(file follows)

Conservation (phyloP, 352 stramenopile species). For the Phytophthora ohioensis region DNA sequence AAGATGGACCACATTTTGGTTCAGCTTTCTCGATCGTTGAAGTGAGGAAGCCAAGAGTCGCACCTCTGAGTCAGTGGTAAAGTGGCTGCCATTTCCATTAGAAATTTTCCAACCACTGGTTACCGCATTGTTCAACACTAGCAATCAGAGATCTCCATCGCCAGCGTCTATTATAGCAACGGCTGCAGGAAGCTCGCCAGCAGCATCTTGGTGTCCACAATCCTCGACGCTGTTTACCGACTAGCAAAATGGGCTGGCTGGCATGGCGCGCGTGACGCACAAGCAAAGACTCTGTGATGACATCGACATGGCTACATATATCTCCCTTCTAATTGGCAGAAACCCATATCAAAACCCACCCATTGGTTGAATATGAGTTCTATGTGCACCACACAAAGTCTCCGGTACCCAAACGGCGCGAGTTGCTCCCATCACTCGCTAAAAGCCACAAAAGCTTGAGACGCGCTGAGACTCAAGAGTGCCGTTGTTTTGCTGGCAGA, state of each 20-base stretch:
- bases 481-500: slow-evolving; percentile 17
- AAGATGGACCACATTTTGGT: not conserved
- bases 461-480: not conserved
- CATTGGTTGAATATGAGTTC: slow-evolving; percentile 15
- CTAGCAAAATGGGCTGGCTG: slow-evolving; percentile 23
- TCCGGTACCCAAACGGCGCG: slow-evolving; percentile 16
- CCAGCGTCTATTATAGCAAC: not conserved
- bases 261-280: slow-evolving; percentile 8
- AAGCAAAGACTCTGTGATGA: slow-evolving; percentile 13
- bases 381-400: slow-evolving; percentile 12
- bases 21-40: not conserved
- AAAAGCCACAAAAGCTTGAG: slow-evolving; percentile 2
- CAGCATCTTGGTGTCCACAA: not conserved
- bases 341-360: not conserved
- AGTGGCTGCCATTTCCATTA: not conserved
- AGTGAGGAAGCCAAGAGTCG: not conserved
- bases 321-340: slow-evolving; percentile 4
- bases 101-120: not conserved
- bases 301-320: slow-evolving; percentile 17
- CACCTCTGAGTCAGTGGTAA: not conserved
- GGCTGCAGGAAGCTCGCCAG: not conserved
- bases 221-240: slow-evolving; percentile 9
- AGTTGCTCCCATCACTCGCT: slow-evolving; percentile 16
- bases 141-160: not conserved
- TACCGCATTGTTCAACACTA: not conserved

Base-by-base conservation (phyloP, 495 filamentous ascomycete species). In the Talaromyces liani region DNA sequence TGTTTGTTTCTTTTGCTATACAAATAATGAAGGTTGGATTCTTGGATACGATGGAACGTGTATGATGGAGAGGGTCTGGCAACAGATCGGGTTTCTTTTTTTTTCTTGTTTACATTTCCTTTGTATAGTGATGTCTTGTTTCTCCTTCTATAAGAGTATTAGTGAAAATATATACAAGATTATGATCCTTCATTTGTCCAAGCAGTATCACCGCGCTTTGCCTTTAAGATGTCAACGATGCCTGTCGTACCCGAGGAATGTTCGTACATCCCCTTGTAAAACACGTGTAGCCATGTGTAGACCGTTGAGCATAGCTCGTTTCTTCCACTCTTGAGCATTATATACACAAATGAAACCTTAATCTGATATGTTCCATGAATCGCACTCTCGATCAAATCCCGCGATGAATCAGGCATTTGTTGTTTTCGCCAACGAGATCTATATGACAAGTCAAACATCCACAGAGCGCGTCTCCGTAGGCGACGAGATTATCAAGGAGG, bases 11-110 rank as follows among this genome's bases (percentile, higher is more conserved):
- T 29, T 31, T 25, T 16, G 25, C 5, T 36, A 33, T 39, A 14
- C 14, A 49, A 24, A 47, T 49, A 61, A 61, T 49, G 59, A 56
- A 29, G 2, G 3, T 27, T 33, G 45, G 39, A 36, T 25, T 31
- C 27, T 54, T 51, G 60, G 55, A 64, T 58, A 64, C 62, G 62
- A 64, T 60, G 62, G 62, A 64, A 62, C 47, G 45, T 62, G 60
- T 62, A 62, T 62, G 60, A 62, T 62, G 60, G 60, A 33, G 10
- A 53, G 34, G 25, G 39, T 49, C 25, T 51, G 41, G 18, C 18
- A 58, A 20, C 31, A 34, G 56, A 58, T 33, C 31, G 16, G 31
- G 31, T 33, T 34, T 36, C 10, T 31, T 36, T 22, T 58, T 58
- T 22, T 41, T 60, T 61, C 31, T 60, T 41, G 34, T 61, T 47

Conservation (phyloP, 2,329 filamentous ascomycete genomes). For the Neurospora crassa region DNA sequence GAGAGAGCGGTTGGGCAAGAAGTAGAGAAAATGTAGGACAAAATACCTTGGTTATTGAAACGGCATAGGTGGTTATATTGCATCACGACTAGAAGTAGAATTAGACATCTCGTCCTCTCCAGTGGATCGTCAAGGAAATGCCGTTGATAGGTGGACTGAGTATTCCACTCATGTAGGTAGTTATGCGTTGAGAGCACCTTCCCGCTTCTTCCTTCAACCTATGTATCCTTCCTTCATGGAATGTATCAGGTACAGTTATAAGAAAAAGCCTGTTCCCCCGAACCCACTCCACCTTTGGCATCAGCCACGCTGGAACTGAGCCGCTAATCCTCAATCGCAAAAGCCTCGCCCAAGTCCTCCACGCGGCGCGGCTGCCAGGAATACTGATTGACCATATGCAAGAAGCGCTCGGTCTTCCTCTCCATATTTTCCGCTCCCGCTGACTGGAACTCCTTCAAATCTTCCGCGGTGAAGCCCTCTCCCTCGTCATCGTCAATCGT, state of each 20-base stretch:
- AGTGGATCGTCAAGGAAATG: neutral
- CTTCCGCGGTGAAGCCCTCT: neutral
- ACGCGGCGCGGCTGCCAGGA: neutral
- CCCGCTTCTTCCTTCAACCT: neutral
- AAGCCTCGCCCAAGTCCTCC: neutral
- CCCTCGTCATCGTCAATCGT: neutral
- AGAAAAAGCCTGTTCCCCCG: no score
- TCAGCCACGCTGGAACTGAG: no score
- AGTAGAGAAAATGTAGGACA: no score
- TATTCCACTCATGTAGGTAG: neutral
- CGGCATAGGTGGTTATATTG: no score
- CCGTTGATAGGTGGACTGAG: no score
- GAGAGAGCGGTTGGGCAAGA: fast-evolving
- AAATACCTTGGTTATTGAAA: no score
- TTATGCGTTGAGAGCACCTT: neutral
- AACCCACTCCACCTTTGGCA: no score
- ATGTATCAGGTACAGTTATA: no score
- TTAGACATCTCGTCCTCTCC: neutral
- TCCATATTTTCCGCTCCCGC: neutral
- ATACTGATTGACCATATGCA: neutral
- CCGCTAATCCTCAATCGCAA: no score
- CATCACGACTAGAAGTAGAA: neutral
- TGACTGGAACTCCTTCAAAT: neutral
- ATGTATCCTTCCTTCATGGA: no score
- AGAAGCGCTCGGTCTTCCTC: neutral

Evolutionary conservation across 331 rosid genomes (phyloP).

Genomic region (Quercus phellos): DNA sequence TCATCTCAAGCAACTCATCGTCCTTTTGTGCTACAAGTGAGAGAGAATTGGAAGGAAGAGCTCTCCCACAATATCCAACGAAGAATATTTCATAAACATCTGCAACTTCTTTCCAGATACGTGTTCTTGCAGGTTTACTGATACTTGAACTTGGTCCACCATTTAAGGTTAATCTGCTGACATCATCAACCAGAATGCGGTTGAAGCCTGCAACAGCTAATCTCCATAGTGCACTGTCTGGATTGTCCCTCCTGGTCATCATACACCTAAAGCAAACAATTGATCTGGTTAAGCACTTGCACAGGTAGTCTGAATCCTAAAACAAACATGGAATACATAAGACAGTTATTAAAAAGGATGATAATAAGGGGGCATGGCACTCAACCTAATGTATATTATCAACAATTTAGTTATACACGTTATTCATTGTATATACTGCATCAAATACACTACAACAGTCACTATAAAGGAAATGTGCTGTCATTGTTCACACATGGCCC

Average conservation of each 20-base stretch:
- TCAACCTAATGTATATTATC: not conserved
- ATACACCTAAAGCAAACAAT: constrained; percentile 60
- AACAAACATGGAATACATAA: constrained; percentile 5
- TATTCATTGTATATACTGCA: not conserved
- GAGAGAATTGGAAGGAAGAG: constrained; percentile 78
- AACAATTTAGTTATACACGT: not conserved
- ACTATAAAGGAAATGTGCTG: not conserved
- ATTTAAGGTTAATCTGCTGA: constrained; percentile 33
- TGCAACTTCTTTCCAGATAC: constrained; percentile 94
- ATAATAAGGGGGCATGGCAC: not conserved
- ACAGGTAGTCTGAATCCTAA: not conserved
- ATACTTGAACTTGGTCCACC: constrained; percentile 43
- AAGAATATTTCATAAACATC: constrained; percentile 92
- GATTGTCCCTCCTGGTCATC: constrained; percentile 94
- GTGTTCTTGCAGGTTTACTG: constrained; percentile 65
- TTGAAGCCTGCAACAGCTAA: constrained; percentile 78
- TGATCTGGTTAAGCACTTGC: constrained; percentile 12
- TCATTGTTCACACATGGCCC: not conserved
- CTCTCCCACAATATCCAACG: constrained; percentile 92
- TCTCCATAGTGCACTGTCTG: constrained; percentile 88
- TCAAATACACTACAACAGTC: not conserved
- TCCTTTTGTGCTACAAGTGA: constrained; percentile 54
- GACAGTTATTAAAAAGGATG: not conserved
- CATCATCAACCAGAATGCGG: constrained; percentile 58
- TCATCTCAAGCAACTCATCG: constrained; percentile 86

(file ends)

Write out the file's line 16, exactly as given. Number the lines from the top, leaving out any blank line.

- AGTGGCTGCCATTTCCATTA: not conserved